The two largest LHC detectors, called ATLAS and CMS, are designed to optimize the study of muons over a large range in energy. Transverse views of the two detectors[1, 2] are shown in Fig 1. The proton beams enter from the two sides in a direction perpendicular to the plane of the page. The beams collider in the center of each detector. Both detectors have central regions with strong magnetic fields pointing out of the paper. These bend the muons, causing the tracks to curve in the plane of the paper, in one direction for muons, in the opposite direction for antimuons. In CMS, the magnetic field lines return through an iron shell in the outer region of the detector, shown in pink in the figure. The muons bend in the opposite direction as they pass through this shell. The inner momentum measurement is most accurate for low-energy muons, the outer one is most accurate for high-energy muons, so the combination of the two measurements gives high accuracy over the whole range. ATLAS has a special array of magnets in its outer region that create a magnetic field whose lines wrap around the detector. These are shown as the grey circles in the figure. Actually, these are tubes running along the detector parallel to the beam. In this field, the muons bend out of the plane of the paper, forward for muons, backward for antimuons. The effect is the same, giving a uniform accuracy of muon momentum measurement from the lowest values to energies comparable to the beam energies.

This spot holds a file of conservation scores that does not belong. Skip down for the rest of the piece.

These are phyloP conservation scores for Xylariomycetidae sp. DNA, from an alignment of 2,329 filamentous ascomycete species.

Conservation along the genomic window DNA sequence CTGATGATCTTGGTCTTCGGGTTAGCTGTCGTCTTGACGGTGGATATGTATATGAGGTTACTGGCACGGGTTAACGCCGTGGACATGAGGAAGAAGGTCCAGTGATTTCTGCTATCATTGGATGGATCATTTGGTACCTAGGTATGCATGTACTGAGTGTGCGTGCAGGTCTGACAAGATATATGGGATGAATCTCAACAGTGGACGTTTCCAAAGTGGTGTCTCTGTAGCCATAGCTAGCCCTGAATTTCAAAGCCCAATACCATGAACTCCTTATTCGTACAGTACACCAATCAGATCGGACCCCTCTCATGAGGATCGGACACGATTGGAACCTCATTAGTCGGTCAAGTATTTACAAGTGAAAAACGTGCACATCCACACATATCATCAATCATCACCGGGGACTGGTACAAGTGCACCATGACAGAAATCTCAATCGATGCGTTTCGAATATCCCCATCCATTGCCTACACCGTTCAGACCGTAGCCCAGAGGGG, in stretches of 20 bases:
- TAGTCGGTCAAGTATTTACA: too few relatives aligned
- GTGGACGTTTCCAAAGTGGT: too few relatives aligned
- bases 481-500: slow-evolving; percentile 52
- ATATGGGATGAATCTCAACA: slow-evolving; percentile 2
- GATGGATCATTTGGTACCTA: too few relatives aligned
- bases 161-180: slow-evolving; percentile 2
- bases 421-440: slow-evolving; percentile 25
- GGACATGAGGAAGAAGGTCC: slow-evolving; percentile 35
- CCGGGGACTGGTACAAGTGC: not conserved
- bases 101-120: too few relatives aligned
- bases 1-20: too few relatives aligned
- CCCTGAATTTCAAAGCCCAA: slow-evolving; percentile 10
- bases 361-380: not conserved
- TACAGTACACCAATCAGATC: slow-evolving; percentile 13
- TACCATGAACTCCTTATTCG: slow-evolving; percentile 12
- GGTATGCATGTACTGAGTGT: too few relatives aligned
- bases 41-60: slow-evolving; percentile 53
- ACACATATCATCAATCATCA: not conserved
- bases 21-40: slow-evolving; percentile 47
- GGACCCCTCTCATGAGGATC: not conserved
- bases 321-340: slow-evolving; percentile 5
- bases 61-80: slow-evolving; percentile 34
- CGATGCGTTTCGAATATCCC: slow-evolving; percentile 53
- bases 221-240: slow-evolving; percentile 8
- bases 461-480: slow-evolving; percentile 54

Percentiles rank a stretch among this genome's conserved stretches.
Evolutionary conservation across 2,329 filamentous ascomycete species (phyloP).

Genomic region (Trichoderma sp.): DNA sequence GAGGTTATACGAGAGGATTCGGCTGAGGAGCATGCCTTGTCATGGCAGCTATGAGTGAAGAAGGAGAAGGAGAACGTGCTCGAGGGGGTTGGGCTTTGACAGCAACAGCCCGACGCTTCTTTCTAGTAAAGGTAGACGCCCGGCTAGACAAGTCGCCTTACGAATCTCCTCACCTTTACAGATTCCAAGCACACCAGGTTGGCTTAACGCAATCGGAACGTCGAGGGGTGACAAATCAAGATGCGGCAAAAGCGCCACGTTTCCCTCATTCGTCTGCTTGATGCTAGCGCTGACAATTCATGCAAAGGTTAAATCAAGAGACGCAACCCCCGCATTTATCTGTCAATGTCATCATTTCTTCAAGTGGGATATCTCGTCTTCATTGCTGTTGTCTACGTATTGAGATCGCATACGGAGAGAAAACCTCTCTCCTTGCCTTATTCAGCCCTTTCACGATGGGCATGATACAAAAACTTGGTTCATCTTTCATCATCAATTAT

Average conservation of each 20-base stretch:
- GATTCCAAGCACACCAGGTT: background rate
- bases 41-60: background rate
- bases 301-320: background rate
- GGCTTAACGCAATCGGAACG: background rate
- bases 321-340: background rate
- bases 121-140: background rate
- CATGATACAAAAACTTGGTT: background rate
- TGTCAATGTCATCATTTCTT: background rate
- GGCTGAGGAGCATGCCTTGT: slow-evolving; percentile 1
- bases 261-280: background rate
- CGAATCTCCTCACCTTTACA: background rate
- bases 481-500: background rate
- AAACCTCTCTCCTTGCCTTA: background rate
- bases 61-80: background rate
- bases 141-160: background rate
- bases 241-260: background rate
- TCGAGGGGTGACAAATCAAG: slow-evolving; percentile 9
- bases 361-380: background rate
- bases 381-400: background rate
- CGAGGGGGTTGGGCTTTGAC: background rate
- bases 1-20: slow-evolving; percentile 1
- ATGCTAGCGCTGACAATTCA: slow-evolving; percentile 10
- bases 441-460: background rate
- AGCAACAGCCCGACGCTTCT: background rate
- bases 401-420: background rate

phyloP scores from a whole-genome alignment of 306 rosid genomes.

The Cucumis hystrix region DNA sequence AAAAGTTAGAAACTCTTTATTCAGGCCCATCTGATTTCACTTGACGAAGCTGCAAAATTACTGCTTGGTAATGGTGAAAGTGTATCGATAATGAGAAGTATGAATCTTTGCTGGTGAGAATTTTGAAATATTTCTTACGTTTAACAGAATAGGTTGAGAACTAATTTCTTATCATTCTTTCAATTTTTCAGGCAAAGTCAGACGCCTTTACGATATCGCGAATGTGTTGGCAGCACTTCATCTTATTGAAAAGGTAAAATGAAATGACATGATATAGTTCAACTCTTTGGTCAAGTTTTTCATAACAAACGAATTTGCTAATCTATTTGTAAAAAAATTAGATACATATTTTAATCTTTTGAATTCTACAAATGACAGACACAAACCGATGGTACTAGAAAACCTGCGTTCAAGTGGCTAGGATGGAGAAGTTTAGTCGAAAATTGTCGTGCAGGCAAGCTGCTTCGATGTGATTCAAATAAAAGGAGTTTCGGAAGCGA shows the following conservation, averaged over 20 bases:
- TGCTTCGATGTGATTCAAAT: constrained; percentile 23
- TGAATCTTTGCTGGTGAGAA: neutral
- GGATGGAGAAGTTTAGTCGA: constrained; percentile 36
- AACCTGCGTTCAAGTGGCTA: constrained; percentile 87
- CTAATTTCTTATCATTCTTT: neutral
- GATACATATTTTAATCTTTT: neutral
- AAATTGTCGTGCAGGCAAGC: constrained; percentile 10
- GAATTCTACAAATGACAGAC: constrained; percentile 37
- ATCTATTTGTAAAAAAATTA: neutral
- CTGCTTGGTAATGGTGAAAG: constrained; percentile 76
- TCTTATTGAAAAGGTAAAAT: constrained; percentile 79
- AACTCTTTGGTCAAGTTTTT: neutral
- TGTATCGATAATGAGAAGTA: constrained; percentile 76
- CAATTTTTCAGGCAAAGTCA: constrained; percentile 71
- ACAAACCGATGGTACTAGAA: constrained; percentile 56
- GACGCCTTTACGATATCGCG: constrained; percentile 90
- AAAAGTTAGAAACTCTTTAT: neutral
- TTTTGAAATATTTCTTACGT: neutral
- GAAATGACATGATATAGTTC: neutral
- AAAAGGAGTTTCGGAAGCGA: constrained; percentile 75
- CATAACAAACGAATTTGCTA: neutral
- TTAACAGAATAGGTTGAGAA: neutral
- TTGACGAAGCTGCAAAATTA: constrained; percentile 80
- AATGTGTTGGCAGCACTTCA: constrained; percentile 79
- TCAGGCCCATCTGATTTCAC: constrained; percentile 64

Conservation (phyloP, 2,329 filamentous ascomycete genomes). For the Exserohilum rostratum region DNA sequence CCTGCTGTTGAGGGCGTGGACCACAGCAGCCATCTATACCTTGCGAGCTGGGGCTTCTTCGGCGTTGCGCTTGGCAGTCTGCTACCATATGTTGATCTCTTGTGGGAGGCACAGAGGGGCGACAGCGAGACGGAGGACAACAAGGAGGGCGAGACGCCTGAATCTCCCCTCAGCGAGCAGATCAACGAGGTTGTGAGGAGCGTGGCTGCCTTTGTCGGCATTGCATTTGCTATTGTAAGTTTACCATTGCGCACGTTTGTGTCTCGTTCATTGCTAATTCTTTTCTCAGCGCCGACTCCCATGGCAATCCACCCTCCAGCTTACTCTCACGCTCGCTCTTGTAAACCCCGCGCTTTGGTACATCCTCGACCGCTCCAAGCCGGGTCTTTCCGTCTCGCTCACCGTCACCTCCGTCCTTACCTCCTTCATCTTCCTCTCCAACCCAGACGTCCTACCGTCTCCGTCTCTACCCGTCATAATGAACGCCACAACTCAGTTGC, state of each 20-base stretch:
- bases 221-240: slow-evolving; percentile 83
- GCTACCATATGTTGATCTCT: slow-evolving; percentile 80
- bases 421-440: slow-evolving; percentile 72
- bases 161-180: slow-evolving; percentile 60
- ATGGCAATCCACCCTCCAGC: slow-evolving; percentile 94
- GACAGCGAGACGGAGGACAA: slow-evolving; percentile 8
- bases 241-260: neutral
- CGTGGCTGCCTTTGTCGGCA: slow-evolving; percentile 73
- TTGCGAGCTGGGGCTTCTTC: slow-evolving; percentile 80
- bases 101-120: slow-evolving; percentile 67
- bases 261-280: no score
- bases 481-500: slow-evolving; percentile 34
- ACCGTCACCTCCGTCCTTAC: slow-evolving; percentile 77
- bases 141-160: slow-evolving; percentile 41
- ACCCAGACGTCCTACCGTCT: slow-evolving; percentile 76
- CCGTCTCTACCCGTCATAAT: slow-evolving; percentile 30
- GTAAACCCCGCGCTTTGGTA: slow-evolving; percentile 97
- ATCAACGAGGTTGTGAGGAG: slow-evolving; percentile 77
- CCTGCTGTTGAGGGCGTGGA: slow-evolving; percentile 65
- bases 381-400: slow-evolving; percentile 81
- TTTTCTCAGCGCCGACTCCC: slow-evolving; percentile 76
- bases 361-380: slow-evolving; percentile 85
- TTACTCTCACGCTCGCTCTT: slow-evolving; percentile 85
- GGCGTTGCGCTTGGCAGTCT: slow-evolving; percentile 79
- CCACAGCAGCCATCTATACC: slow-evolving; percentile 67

Many elementary particles decay to a muon and an antimuon. We have known since the 1960’s that protons, neutrinos, and all other particles that interact with the strong or nuclear interaction are built from more elementary particles called quarks. Protons and neutrons are bound states of three quarks; &pi and K mesons are bound states with one quark and one antiquark. Particles made of a quark and an antiquark of the same type are naturally unstable. After enough time (measured in billionths of trillionths of seconds), the quark and antiquark find one another and annihilate. The energy from the annihilation can materialize into any other particle-antiparticle pair, often, into a pair of muons. The muons then fly apart and register as tracks in a detector.


Mass distribution of muon-antimuon system, as measured by ATLAS from their 2010 data sample. Source: ATLAS Experiment © 2011 CERN. (from: https://twiki.cern.ch/twiki/bin/view/AtlasPublic/MuonPerformancePublicPlots)


Mass distribution of muon-antimuon system measured by CMS detectors from their 2010 data sample. Source: CERN, © CERN. (from https://twiki.cern.ch/twiki/bin/view/CMSPublic/PhysicsResultsMUO)

By observing the muon pair, we can identify the particle that it came from. In special relativity, the mass of a particle is proportional to the energy of the particle at rest: E = mc2. We can compute the mass m of a moving particle by measuring both the energy and the momentum. For this case, Einstein’s formula reads
(mc2) = E2 &minus (→pc)2,
where E is the energy in motion, →p is the momentum, and c is the speed of light. Energy and momentum are conserved, so the total energy and total momentum of the muon and antimuon will be the same as that of the original particle. Then, if we have a muon and antimuon pair with energies and momenta (E&minus, →p&minus) and (E+,→p+), the particle that decayed to this pair must have had a mass m given by
m = √{(E&minus + E+)2/c4 &minus (→p&minus +→p+)2/c2}.
The formula above applies to the muon as well, so we can simplify this to
m = √{ 2 m&mu2 + 2 E&minusE+/c4 &minus 2→p &minus . → p+/c2}.